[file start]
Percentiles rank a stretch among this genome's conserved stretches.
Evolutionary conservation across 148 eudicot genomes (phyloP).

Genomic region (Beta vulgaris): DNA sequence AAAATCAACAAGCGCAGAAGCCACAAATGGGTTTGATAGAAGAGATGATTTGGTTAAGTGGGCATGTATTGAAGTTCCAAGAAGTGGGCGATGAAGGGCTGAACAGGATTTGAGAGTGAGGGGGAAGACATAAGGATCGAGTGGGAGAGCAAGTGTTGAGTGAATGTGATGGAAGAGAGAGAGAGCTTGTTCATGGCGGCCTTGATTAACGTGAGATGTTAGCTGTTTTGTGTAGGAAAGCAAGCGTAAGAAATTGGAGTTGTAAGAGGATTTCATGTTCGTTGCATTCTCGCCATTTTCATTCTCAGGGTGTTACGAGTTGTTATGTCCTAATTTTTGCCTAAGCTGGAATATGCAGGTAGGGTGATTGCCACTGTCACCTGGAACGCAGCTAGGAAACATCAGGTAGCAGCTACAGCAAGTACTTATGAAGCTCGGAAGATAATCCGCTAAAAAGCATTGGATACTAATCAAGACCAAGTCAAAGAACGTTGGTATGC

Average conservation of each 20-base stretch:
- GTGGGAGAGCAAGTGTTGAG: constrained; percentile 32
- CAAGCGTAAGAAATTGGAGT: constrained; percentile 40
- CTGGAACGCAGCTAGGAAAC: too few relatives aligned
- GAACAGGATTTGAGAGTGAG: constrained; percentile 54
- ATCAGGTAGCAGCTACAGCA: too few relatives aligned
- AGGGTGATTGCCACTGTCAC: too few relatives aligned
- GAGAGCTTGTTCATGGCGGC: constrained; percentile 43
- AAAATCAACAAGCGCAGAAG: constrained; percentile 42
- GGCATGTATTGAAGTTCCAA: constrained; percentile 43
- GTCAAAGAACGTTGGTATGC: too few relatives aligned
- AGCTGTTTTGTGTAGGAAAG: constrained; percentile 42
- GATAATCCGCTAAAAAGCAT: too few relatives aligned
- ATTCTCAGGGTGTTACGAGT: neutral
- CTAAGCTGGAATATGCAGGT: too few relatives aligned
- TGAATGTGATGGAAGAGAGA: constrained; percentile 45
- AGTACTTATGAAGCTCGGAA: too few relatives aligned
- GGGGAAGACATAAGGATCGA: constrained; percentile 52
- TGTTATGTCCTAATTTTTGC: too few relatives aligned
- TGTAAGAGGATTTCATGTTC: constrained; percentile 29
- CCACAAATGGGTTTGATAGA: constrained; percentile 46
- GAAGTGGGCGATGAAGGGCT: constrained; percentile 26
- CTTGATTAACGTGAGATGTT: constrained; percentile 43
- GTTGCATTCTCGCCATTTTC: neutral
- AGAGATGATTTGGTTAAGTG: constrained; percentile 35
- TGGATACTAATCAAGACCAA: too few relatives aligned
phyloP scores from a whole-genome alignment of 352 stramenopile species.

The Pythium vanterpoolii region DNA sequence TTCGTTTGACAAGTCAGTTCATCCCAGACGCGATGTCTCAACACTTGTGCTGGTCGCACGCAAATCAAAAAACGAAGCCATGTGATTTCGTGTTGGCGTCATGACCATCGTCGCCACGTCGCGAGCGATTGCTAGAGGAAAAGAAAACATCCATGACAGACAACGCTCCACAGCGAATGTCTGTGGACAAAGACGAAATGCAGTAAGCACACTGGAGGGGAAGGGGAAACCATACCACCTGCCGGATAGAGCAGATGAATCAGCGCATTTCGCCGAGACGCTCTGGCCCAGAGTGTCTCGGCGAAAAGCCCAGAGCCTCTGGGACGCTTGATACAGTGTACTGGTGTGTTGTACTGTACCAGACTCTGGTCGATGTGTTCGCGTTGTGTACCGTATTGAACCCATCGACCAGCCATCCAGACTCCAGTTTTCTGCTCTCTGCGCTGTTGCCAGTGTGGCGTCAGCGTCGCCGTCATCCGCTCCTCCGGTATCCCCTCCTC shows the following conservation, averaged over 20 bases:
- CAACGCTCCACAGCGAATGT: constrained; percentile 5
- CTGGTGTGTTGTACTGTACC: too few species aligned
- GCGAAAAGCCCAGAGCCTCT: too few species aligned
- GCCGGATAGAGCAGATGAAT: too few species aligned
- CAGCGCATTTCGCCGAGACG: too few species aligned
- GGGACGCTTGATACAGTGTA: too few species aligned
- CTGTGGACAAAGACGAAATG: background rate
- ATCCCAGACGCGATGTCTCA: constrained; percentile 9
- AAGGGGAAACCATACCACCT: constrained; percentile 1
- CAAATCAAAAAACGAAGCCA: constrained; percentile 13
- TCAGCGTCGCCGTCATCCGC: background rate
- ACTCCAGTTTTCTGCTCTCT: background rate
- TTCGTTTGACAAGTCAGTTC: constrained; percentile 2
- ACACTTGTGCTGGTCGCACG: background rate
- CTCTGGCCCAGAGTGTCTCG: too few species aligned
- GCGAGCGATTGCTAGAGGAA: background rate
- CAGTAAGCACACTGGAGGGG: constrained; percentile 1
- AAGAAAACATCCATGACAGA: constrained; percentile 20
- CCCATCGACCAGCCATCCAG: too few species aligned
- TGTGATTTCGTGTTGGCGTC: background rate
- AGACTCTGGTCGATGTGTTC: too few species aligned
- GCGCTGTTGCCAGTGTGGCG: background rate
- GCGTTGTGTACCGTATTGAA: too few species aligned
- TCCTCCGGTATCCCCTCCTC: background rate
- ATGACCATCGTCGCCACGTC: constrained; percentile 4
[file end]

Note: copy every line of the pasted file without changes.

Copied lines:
Percentiles rank a stretch among this genome's conserved stretches.
Evolutionary conservation across 148 eudicot genomes (phyloP).

Genomic region (Beta vulgaris): DNA sequence AAAATCAACAAGCGCAGAAGCCACAAATGGGTTTGATAGAAGAGATGATTTGGTTAAGTGGGCATGTATTGAAGTTCCAAGAAGTGGGCGATGAAGGGCTGAACAGGATTTGAGAGTGAGGGGGAAGACATAAGGATCGAGTGGGAGAGCAAGTGTTGAGTGAATGTGATGGAAGAGAGAGAGAGCTTGTTCATGGCGGCCTTGATTAACGTGAGATGTTAGCTGTTTTGTGTAGGAAAGCAAGCGTAAGAAATTGGAGTTGTAAGAGGATTTCATGTTCGTTGCATTCTCGCCATTTTCATTCTCAGGGTGTTACGAGTTGTTATGTCCTAATTTTTGCCTAAGCTGGAATATGCAGGTAGGGTGATTGCCACTGTCACCTGGAACGCAGCTAGGAAACATCAGGTAGCAGCTACAGCAAGTACTTATGAAGCTCGGAAGATAATCCGCTAAAAAGCATTGGATACTAATCAAGACCAAGTCAAAGAACGTTGGTATGC

Average conservation of each 20-base stretch:
- GTGGGAGAGCAAGTGTTGAG: constrained; percentile 32
- CAAGCGTAAGAAATTGGAGT: constrained; percentile 40
- CTGGAACGCAGCTAGGAAAC: too few relatives aligned
- GAACAGGATTTGAGAGTGAG: constrained; percentile 54
- ATCAGGTAGCAGCTACAGCA: too few relatives aligned
- AGGGTGATTGCCACTGTCAC: too few relatives aligned
- GAGAGCTTGTTCATGGCGGC: constrained; percentile 43
- AAAATCAACAAGCGCAGAAG: constrained; percentile 42
- GGCATGTATTGAAGTTCCAA: constrained; percentile 43
- GTCAAAGAACGTTGGTATGC: too few relatives aligned
- AGCTGTTTTGTGTAGGAAAG: constrained; percentile 42
- GATAATCCGCTAAAAAGCAT: too few relatives aligned
- ATTCTCAGGGTGTTACGAGT: neutral
- CTAAGCTGGAATATGCAGGT: too few relatives aligned
- TGAATGTGATGGAAGAGAGA: constrained; percentile 45
- AGTACTTATGAAGCTCGGAA: too few relatives aligned
- GGGGAAGACATAAGGATCGA: constrained; percentile 52
- TGTTATGTCCTAATTTTTGC: too few relatives aligned
- TGTAAGAGGATTTCATGTTC: constrained; percentile 29
- CCACAAATGGGTTTGATAGA: constrained; percentile 46
- GAAGTGGGCGATGAAGGGCT: constrained; percentile 26
- CTTGATTAACGTGAGATGTT: constrained; percentile 43
- GTTGCATTCTCGCCATTTTC: neutral
- AGAGATGATTTGGTTAAGTG: constrained; percentile 35
- TGGATACTAATCAAGACCAA: too few relatives aligned
phyloP scores from a whole-genome alignment of 352 stramenopile species.

The Pythium vanterpoolii region DNA sequence TTCGTTTGACAAGTCAGTTCATCCCAGACGCGATGTCTCAACACTTGTGCTGGTCGCACGCAAATCAAAAAACGAAGCCATGTGATTTCGTGTTGGCGTCATGACCATCGTCGCCACGTCGCGAGCGATTGCTAGAGGAAAAGAAAACATCCATGACAGACAACGCTCCACAGCGAATGTCTGTGGACAAAGACGAAATGCAGTAAGCACACTGGAGGGGAAGGGGAAACCATACCACCTGCCGGATAGAGCAGATGAATCAGCGCATTTCGCCGAGACGCTCTGGCCCAGAGTGTCTCGGCGAAAAGCCCAGAGCCTCTGGGACGCTTGATACAGTGTACTGGTGTGTTGTACTGTACCAGACTCTGGTCGATGTGTTCGCGTTGTGTACCGTATTGAACCCATCGACCAGCCATCCAGACTCCAGTTTTCTGCTCTCTGCGCTGTTGCCAGTGTGGCGTCAGCGTCGCCGTCATCCGCTCCTCCGGTATCCCCTCCTC shows the following conservation, averaged over 20 bases:
- CAACGCTCCACAGCGAATGT: constrained; percentile 5
- CTGGTGTGTTGTACTGTACC: too few species aligned
- GCGAAAAGCCCAGAGCCTCT: too few species aligned
- GCCGGATAGAGCAGATGAAT: too few species aligned
- CAGCGCATTTCGCCGAGACG: too few species aligned
- GGGACGCTTGATACAGTGTA: too few species aligned
- CTGTGGACAAAGACGAAATG: background rate
- ATCCCAGACGCGATGTCTCA: constrained; percentile 9
- AAGGGGAAACCATACCACCT: constrained; percentile 1
- CAAATCAAAAAACGAAGCCA: constrained; percentile 13
- TCAGCGTCGCCGTCATCCGC: background rate
- ACTCCAGTTTTCTGCTCTCT: background rate
- TTCGTTTGACAAGTCAGTTC: constrained; percentile 2
- ACACTTGTGCTGGTCGCACG: background rate
- CTCTGGCCCAGAGTGTCTCG: too few species aligned
- GCGAGCGATTGCTAGAGGAA: background rate
- CAGTAAGCACACTGGAGGGG: constrained; percentile 1
- AAGAAAACATCCATGACAGA: constrained; percentile 20
- CCCATCGACCAGCCATCCAG: too few species aligned
- TGTGATTTCGTGTTGGCGTC: background rate
- AGACTCTGGTCGATGTGTTC: too few species aligned
- GCGCTGTTGCCAGTGTGGCG: background rate
- GCGTTGTGTACCGTATTGAA: too few species aligned
- TCCTCCGGTATCCCCTCCTC: background rate
- ATGACCATCGTCGCCACGTC: constrained; percentile 4